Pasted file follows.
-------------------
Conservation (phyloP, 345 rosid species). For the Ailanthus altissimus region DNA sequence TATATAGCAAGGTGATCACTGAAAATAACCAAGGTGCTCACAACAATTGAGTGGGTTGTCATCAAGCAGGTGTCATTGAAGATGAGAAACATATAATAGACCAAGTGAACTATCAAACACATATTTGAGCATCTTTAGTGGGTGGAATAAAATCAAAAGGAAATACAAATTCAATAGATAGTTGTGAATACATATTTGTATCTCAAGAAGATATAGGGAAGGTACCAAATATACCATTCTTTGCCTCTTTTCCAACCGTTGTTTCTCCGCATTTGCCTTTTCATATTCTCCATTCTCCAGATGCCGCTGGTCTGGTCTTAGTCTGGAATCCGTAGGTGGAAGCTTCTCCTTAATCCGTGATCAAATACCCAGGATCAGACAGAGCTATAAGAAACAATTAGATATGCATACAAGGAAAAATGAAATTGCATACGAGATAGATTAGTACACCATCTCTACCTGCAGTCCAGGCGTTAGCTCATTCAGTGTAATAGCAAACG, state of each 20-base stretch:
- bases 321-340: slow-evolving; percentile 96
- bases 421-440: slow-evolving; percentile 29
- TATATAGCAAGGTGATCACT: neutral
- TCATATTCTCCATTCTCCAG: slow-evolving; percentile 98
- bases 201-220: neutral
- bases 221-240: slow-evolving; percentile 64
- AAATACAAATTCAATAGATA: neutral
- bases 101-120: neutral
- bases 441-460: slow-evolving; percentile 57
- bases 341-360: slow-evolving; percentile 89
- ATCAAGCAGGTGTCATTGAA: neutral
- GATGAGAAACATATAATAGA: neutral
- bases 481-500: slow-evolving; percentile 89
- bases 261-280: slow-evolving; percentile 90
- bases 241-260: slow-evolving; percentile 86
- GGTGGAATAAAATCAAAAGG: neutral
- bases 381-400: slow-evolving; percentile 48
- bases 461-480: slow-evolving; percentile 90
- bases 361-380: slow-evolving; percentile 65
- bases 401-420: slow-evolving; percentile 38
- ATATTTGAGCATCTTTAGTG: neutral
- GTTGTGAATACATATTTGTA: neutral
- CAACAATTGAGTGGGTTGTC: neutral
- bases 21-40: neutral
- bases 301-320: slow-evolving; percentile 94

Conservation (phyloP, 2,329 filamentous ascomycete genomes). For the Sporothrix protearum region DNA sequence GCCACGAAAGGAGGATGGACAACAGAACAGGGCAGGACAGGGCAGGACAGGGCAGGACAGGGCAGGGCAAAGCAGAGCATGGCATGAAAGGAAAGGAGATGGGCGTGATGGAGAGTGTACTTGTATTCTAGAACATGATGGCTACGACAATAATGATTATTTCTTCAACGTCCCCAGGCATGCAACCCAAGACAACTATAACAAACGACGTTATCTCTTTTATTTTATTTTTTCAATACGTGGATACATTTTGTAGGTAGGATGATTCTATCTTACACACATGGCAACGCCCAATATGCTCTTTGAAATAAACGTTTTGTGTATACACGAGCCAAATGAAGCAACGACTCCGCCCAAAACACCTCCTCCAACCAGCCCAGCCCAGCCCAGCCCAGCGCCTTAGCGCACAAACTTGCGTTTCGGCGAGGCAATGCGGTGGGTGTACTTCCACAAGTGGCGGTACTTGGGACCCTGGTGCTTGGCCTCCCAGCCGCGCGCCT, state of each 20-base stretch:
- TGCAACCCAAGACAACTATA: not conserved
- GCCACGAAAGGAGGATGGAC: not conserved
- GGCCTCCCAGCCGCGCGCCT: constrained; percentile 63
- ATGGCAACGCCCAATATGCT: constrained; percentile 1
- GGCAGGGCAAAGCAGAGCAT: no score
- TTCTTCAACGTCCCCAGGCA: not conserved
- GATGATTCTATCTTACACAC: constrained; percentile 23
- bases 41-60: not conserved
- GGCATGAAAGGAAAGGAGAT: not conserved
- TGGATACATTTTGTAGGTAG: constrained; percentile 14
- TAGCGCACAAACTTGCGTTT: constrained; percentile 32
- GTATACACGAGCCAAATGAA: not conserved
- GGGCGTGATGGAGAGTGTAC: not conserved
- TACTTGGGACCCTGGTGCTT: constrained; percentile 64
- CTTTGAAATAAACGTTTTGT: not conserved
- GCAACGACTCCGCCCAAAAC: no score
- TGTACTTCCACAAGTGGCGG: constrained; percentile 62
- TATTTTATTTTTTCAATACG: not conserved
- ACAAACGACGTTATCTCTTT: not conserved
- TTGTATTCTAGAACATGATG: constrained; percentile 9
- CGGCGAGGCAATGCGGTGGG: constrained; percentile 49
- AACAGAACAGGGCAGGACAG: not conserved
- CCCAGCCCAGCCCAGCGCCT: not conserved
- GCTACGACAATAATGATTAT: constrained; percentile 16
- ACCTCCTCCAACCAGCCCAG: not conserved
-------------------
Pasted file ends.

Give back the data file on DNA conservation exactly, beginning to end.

Conservation (phyloP, 345 rosid species). For the Ailanthus altissimus region DNA sequence TATATAGCAAGGTGATCACTGAAAATAACCAAGGTGCTCACAACAATTGAGTGGGTTGTCATCAAGCAGGTGTCATTGAAGATGAGAAACATATAATAGACCAAGTGAACTATCAAACACATATTTGAGCATCTTTAGTGGGTGGAATAAAATCAAAAGGAAATACAAATTCAATAGATAGTTGTGAATACATATTTGTATCTCAAGAAGATATAGGGAAGGTACCAAATATACCATTCTTTGCCTCTTTTCCAACCGTTGTTTCTCCGCATTTGCCTTTTCATATTCTCCATTCTCCAGATGCCGCTGGTCTGGTCTTAGTCTGGAATCCGTAGGTGGAAGCTTCTCCTTAATCCGTGATCAAATACCCAGGATCAGACAGAGCTATAAGAAACAATTAGATATGCATACAAGGAAAAATGAAATTGCATACGAGATAGATTAGTACACCATCTCTACCTGCAGTCCAGGCGTTAGCTCATTCAGTGTAATAGCAAACG, state of each 20-base stretch:
- bases 321-340: slow-evolving; percentile 96
- bases 421-440: slow-evolving; percentile 29
- TATATAGCAAGGTGATCACT: neutral
- TCATATTCTCCATTCTCCAG: slow-evolving; percentile 98
- bases 201-220: neutral
- bases 221-240: slow-evolving; percentile 64
- AAATACAAATTCAATAGATA: neutral
- bases 101-120: neutral
- bases 441-460: slow-evolving; percentile 57
- bases 341-360: slow-evolving; percentile 89
- ATCAAGCAGGTGTCATTGAA: neutral
- GATGAGAAACATATAATAGA: neutral
- bases 481-500: slow-evolving; percentile 89
- bases 261-280: slow-evolving; percentile 90
- bases 241-260: slow-evolving; percentile 86
- GGTGGAATAAAATCAAAAGG: neutral
- bases 381-400: slow-evolving; percentile 48
- bases 461-480: slow-evolving; percentile 90
- bases 361-380: slow-evolving; percentile 65
- bases 401-420: slow-evolving; percentile 38
- ATATTTGAGCATCTTTAGTG: neutral
- GTTGTGAATACATATTTGTA: neutral
- CAACAATTGAGTGGGTTGTC: neutral
- bases 21-40: neutral
- bases 301-320: slow-evolving; percentile 94

Conservation (phyloP, 2,329 filamentous ascomycete genomes). For the Sporothrix protearum region DNA sequence GCCACGAAAGGAGGATGGACAACAGAACAGGGCAGGACAGGGCAGGACAGGGCAGGACAGGGCAGGGCAAAGCAGAGCATGGCATGAAAGGAAAGGAGATGGGCGTGATGGAGAGTGTACTTGTATTCTAGAACATGATGGCTACGACAATAATGATTATTTCTTCAACGTCCCCAGGCATGCAACCCAAGACAACTATAACAAACGACGTTATCTCTTTTATTTTATTTTTTCAATACGTGGATACATTTTGTAGGTAGGATGATTCTATCTTACACACATGGCAACGCCCAATATGCTCTTTGAAATAAACGTTTTGTGTATACACGAGCCAAATGAAGCAACGACTCCGCCCAAAACACCTCCTCCAACCAGCCCAGCCCAGCCCAGCCCAGCGCCTTAGCGCACAAACTTGCGTTTCGGCGAGGCAATGCGGTGGGTGTACTTCCACAAGTGGCGGTACTTGGGACCCTGGTGCTTGGCCTCCCAGCCGCGCGCCT, state of each 20-base stretch:
- TGCAACCCAAGACAACTATA: not conserved
- GCCACGAAAGGAGGATGGAC: not conserved
- GGCCTCCCAGCCGCGCGCCT: constrained; percentile 63
- ATGGCAACGCCCAATATGCT: constrained; percentile 1
- GGCAGGGCAAAGCAGAGCAT: no score
- TTCTTCAACGTCCCCAGGCA: not conserved
- GATGATTCTATCTTACACAC: constrained; percentile 23
- bases 41-60: not conserved
- GGCATGAAAGGAAAGGAGAT: not conserved
- TGGATACATTTTGTAGGTAG: constrained; percentile 14
- TAGCGCACAAACTTGCGTTT: constrained; percentile 32
- GTATACACGAGCCAAATGAA: not conserved
- GGGCGTGATGGAGAGTGTAC: not conserved
- TACTTGGGACCCTGGTGCTT: constrained; percentile 64
- CTTTGAAATAAACGTTTTGT: not conserved
- GCAACGACTCCGCCCAAAAC: no score
- TGTACTTCCACAAGTGGCGG: constrained; percentile 62
- TATTTTATTTTTTCAATACG: not conserved
- ACAAACGACGTTATCTCTTT: not conserved
- TTGTATTCTAGAACATGATG: constrained; percentile 9
- CGGCGAGGCAATGCGGTGGG: constrained; percentile 49
- AACAGAACAGGGCAGGACAG: not conserved
- CCCAGCCCAGCCCAGCGCCT: not conserved
- GCTACGACAATAATGATTAT: constrained; percentile 16
- ACCTCCTCCAACCAGCCCAG: not conserved